Tyne and Wear HER(11877): Wallsend, The Green Conservation Area - Details
Wallsend, The Green Conservation Area
Designated on 1st November 1974. The boundary is based on the medieval village (HER 803) green and the development pattern around it. In his 1985 book 'The English Village Green, Brian Bailey says "much more surprising is the green at Wallsendâ€¦ the old part of the town retains its former village green in the face of all probabilities, though it had to fight to do so in the 19th century when the green was threatened by development". John Bell's map of 1800 shows Wallsend Hall (HER 7363) which was at that time owned by Willism Clark, who would become the town's first mayor. The school is now called Jasmine House (HER 7364) and the schoolmaster's house is now called Cross House (HER 7365). The village was still owned by the Bishop of Durham in 1800. Alderman William Cramlington moved into the White House in 1772. He became Mayor of Newcastle. His house had a 129 scre estate and a wealth of coal beneath it. During the C18 wealthy merchants and landowners from Newcastle continued to buy land in Wallsend and built large houses like the Grange, Red House (now demolished) and the Villa (late 1830s and surviving, HER 9329). A new hall was built by the Moncaster family, merchant venturers from Newcastle. Four farms existed in the village - North Farm, Point Pleasant Farm, Village Farm and Middle Farm. By 1858 the opulent mansions lining the Green had decorative gardens, arbours, ponds and terraced walkways. In 1856 Robert Richardson Dees, Newcastle solicitor, moved into the Hall with its extensive grounds and wooded walks beside Wallsend Burn and a vinery on the south facing slopes above with a well. By the end of the 19th century, most of North Farm had been replaced in 1870-1 by Elm's Terrace. Point Pleasant Farm was replaced by East and West Villas. These developments were by Richardson Dees. In 1870 Joseph Mordue, schoolmaster, built Dene House in the grounds of the school house. Orchard House was built by George Auburn Allen, mayor. The Red House was demolished in the 1890s and replaced with Hawthorn Villas and Park Villas. Richardson Dees donated the site of C Pit to the borough, converting it to a fashionable park, which opened on 4th June 1900. In 1904 the Allen Memorial Church was built, and in 1916 a library on Park Road. By 1916 Kings Road had been laid out as a north-south route to bypass Lily Bank. In 1914 Sir George Burton Hunter built the Hall and grounds and presented them to the Mayor and Corporation in 1919. It became a hospital. The grounds became public open space and were managed as an extension to the neighbouring park. The Grange was demolished from 1910. Following compulsory purchase in the 1940s, the Grange and Village Farm were replaced in the 1960s by housing built at right angles to the Green. Grange Close comprises 20 bungalows for the elderly. The White House was replaced by a vast covered roller skating rink (demolished in the 1980s). An unemployment benefit office was built next door in the 1950s. In 1940 the health centre was built in the grounds east of the Hall. In the 1950s part of the Hall was extended to create a Civic Hall. In 1979 Boyd Road was widened and straightened, meaning the demolition of Nelson Villa. In the 1980s and 1990s much of the commercial intrusion in the south-west corner of the CA was replaced by housing such as Whitehouse Mews. In the late C20 the Green was formally registered as a village green under the Commons Registration Act 1965. It is the only space in the Borough to be registered in this way.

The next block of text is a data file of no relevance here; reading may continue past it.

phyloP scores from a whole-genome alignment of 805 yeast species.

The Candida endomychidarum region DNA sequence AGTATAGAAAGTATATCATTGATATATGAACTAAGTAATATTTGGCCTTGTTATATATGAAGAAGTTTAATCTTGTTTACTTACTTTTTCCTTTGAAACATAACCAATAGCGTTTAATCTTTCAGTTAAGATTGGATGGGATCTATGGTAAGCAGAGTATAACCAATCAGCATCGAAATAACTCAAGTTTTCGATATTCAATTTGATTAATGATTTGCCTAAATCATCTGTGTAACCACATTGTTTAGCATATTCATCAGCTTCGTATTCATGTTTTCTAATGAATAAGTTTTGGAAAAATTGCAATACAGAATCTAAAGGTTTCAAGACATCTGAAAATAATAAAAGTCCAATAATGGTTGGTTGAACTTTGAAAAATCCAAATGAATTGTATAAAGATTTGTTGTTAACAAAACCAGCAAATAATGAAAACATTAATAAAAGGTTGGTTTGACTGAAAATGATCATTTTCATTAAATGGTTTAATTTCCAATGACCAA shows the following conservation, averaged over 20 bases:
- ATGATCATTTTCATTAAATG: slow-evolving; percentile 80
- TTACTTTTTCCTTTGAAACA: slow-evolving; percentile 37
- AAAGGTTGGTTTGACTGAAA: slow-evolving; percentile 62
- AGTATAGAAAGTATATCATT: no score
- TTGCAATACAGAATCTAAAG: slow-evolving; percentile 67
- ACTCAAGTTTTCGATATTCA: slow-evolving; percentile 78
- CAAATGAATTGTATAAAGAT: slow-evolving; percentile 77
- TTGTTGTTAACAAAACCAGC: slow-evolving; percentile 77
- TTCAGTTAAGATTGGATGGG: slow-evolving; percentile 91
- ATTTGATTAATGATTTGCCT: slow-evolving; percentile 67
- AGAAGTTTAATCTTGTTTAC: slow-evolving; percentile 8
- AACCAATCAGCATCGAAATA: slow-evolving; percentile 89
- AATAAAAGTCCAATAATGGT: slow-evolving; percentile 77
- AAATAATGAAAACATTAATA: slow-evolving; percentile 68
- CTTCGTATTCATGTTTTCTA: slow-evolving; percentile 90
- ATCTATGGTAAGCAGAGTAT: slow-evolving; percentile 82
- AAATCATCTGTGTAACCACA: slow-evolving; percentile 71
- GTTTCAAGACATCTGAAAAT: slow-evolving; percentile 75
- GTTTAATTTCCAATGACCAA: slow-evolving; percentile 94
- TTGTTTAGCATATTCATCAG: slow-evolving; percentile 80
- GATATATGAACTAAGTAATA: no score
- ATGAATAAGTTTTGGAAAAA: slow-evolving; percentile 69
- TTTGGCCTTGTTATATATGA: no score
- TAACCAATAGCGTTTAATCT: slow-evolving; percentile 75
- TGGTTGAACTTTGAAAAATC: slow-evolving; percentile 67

North Tyneside Council, 2006, The Green Conservation Area Character Appraisal, 2006; William Richardson, 1923, History of the Parish of Wallsend; Ken Hutchinson, 2005, Images of England: Wallsend